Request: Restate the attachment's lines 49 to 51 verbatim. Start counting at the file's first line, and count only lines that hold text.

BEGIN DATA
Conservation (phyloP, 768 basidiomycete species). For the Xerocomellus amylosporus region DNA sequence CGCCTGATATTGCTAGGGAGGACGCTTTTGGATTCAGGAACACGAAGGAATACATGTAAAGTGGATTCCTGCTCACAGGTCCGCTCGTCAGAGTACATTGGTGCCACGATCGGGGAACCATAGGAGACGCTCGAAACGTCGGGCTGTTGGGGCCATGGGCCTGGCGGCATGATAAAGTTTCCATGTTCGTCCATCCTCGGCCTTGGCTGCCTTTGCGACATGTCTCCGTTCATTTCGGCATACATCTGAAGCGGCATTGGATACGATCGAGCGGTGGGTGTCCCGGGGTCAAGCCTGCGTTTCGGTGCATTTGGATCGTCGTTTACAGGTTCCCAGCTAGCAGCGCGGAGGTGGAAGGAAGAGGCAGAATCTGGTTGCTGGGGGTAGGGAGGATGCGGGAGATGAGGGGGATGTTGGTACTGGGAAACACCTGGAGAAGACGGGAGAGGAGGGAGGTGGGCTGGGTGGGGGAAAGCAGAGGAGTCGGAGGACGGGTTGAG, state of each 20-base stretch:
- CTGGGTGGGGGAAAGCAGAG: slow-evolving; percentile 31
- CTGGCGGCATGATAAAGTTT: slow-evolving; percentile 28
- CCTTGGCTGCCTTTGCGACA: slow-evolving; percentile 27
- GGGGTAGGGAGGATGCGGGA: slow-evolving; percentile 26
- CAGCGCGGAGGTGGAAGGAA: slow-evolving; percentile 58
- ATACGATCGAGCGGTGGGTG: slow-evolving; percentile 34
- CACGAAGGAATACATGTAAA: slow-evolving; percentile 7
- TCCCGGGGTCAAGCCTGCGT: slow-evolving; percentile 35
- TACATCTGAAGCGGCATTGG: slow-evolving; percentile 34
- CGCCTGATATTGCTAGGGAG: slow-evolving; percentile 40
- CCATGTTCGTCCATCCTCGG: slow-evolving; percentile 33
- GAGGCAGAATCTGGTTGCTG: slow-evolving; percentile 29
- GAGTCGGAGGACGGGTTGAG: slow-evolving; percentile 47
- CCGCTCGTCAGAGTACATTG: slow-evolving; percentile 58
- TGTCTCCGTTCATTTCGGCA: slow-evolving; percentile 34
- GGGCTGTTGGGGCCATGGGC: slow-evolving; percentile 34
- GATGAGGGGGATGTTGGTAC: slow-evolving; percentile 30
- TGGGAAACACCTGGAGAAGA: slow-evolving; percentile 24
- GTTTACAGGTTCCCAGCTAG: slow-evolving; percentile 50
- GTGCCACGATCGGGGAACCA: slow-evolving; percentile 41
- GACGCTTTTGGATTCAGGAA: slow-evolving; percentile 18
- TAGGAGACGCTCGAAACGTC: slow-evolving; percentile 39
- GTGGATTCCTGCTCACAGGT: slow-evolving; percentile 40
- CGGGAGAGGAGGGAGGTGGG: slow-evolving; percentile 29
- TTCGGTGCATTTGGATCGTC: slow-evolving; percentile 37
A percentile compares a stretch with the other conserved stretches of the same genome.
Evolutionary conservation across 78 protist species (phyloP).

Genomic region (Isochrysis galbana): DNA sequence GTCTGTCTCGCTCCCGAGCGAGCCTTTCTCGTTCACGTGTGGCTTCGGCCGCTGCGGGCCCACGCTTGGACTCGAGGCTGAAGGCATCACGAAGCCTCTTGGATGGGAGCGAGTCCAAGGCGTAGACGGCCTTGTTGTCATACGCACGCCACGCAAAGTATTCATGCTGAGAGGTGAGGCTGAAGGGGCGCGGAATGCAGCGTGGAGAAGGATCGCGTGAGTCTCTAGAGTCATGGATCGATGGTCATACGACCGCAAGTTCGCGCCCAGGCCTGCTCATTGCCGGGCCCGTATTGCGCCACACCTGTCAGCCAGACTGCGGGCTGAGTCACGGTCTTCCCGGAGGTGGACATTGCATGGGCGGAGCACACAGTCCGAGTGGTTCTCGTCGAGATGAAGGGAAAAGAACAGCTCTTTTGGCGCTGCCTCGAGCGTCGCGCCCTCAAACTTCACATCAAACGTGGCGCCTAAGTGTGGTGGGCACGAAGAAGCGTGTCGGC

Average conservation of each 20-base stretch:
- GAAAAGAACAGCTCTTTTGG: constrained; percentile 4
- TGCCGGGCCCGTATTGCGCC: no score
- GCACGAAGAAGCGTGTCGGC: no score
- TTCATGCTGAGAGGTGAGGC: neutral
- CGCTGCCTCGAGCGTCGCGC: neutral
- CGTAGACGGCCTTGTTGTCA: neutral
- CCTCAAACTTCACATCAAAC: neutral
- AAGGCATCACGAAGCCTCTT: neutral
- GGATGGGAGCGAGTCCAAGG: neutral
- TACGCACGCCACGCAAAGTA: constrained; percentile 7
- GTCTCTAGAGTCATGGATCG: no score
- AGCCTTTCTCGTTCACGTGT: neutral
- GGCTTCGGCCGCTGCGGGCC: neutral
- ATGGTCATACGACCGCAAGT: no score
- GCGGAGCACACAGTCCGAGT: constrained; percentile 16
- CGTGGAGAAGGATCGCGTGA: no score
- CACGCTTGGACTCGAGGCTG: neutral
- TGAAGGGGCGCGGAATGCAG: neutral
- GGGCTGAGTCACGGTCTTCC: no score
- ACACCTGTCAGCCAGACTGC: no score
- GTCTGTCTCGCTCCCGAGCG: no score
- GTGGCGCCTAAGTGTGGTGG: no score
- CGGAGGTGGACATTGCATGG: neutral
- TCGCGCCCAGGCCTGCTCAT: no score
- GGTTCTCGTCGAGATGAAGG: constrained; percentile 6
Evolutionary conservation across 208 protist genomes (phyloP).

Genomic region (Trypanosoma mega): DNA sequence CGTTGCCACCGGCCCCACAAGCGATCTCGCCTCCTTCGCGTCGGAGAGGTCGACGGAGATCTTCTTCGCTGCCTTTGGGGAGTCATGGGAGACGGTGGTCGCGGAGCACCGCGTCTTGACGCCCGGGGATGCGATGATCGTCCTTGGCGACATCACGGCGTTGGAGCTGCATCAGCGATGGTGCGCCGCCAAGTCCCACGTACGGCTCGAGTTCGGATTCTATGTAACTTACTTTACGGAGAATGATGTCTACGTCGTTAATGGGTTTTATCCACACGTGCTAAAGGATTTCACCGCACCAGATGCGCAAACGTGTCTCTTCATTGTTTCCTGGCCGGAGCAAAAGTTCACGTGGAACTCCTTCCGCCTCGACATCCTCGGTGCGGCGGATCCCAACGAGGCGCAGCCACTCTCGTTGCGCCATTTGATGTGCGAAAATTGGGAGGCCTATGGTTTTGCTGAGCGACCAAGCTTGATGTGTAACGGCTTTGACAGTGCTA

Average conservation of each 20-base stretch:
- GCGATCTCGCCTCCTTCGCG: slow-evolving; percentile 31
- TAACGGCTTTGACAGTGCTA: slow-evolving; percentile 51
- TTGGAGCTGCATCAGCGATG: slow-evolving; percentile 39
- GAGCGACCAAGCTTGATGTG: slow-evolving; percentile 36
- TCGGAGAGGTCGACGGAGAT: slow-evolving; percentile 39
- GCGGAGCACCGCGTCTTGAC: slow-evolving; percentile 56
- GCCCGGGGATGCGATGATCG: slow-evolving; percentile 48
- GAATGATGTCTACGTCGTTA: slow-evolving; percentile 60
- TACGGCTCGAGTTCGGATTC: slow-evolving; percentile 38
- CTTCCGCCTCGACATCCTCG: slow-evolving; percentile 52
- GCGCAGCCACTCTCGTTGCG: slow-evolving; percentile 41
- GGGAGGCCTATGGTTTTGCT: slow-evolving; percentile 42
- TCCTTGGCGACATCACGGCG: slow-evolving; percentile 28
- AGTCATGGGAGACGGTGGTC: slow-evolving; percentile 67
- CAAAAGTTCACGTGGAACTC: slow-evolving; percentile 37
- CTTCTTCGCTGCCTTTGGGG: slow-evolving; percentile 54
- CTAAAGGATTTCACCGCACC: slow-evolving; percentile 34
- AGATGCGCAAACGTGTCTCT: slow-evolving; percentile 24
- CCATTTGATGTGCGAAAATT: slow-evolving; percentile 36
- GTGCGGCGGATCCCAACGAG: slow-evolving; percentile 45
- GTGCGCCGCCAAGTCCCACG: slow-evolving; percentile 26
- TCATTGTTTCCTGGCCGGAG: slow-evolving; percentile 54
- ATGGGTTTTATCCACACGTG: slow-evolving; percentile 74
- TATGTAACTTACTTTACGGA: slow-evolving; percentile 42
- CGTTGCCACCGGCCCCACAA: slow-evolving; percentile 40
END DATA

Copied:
- GGGCTGAGTCACGGTCTTCC: no score
- ACACCTGTCAGCCAGACTGC: no score
- GTCTGTCTCGCTCCCGAGCG: no score